With my current setup it takes 10 secs to fetch 100 blocks or 0.1 secs for 1 block. That means 4 hours to fetch the entire block-chain of 140k blocks. Using a rule of thumb that verifying the block-chain will be 10 times as slow, that might mean 40 hours to verify all 140k blocks. ATM I plan to just bundle the first 120k pre-verified blocks in the code, then later see about optimising this.

But I am running it over a VPS on rackspace, so that also could be a reason for the speed too.

It should be possible for you to easily modify the current storage engine I'm using to enable sqllite... The library supports multiple backends. See the constructor in src/storage/postgresql_storage.cpp:postgresql_storage() ... The sql_ object is being explicitly initialised with postgresql parameters. I don't mind making this a generic sql_storage backend if you're able to get it to work Smiley

The current way of joining the blocks using reorganize_block_chain() will be removed and done as part of the block-chain verification- that's the best way I see currently to do it... But I am doing more research of the current bitcoin sourcecode to make sure I understand everything fully. The current bitcoin is very inefficient/obtuse and there's a whole bunch of ways to do things quicker or nicer.

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August 14, 2011, 06:58:43 PM
 #19

Ok that makes sense.  I am a bit concerned that even though the update is a single statement, it must touch a lot of rows, but it should be infrequent enough to not be a problem.

My next question is regarding the very common operation of determining whether an output has been spent.  Each output could be spent in a single transaction that belongs to multiple blocks (in separate forks) or by multiple transactions (also in separate forks).

So it seems that to determine if an output has been spent in a particular chain, you will have to query for all the inputs that spend the output, find (JOIN) the transactions that contain those inputs, find (JOIN) the blocks that contain those transactions, and see if any of those blocks have a span range that contains the chain in question.  I know databases are supposed to be good at this kind of thing but it sure sounds like a lot of work.  On the other hand, most of the transactions will not have a double-spend, so all the joining shouldn't make a difference in the most common case where there are no inputs that spend a txout.  All the joining might slow it down a bit when the blockchain forks, but a few extra indexed lookups shouldn't be that big a deal I guess.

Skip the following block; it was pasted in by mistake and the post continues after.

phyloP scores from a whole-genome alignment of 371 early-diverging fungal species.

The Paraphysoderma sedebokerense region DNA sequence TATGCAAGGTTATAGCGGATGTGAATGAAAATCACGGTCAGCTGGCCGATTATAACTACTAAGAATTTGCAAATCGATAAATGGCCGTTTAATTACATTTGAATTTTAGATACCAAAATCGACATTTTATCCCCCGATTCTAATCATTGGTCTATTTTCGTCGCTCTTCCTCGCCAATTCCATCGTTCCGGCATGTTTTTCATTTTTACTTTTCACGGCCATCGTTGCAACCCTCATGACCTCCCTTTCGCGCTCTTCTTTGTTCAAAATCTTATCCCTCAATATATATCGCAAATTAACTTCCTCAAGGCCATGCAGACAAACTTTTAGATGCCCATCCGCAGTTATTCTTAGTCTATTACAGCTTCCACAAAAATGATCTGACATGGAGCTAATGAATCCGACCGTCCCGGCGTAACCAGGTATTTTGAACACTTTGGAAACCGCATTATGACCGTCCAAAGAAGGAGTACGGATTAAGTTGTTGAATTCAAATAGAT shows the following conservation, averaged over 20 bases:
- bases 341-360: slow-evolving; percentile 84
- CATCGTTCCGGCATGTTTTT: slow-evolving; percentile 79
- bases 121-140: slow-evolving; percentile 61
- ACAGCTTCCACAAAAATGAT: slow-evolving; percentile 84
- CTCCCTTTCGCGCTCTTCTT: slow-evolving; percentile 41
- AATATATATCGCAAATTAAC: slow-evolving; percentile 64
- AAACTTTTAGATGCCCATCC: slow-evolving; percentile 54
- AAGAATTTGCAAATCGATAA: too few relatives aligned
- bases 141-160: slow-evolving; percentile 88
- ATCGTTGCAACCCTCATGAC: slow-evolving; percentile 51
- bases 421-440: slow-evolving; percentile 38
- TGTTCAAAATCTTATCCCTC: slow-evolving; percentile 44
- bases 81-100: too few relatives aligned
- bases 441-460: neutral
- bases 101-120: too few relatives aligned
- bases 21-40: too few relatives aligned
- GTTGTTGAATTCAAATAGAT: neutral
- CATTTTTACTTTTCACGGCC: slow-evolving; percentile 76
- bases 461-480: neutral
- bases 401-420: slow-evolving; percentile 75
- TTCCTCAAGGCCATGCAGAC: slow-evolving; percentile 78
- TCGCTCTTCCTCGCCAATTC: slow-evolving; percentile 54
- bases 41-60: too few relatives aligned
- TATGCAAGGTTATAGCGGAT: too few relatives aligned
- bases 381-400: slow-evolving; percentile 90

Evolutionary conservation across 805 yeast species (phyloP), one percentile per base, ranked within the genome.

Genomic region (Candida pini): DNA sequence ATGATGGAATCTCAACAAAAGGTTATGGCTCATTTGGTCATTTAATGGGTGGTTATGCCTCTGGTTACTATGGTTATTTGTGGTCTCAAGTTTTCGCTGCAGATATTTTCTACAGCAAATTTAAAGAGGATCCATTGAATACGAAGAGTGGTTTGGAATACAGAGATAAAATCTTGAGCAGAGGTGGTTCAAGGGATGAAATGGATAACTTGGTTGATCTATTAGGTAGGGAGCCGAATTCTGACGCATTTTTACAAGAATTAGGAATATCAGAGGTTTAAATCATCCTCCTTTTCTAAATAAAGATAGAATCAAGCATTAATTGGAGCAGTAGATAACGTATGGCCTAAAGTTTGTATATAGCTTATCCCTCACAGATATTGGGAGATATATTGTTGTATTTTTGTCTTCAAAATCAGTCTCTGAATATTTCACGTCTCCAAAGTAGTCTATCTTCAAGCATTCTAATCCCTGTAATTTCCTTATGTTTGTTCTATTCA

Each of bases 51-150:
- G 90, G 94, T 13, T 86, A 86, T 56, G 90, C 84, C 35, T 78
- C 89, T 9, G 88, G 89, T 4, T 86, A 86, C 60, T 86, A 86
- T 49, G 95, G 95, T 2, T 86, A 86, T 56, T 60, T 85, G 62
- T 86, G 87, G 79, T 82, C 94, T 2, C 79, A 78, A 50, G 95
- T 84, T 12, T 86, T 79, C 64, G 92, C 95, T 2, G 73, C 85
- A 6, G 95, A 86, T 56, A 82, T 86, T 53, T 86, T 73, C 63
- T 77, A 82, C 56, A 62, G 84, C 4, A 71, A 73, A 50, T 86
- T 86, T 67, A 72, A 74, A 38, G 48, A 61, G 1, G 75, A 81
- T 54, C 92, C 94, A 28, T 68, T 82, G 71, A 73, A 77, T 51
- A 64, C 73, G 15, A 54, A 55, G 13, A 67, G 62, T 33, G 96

I'm thinking I'll switch to your schema with the spans, because it bugs me how my version has dynamic fields marking whether a block is part of the 'best chain' and whether a txout has been spent in the current best chain.  It is a real headache to add a block to a fork other than the current best.
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August 15, 2011, 06:22:09 AM
 #20

Ok that makes sense.  I am a bit concerned that even though the update is a single statement, it must touch a lot of rows, but it should be infrequent enough to not be a problem.

My next question is regarding the very common operation of determining whether an output has been spent.  Each output could be spent in a single transaction that belongs to multiple blocks (in separate forks) or by multiple transactions (also in separate forks).

So it seems that to determine if an output has been spent in a particular chain, you will have to query for all the inputs that spend the output, find (JOIN) the transactions that contain those inputs, find (JOIN) the blocks that contain those transactions, and see if any of those blocks have a span range that contains the chain in question.  I know databases are supposed to be good at this kind of thing but it sure sounds like a lot of work.  On the other hand, most of the transactions will not have a double-spend, so all the joining shouldn't make a difference in the most common case where there are no inputs that spend a txout.  All the joining might slow it down a bit when the blockchain forks, but a few extra indexed lookups shouldn't be that big a deal I guess.

I'm thinking I'll switch to your schema with the spans, because it bugs me how my version has dynamic fields marking whether a block is part of the 'best chain' and whether a txout has been spent in the current best chain.  It is a real headache to add a block to a fork other than the current best.

I plan to add a flag indicating whether an output is_final (and the parent transaction is_final - if all child outputs all have is_final set) and an output_address and for transaction a transaction_type (standard, generated and other) fields.

Also will be another table with chain_id, cumulative_difficulty... and cumulative difficulty in blocks.

For now still working on the block chain verification specifics (which algorithm is best and whether to organize then verify, pre-verify then organize then verify, or verify then link and organize). There are various pros and cons for all the different ways.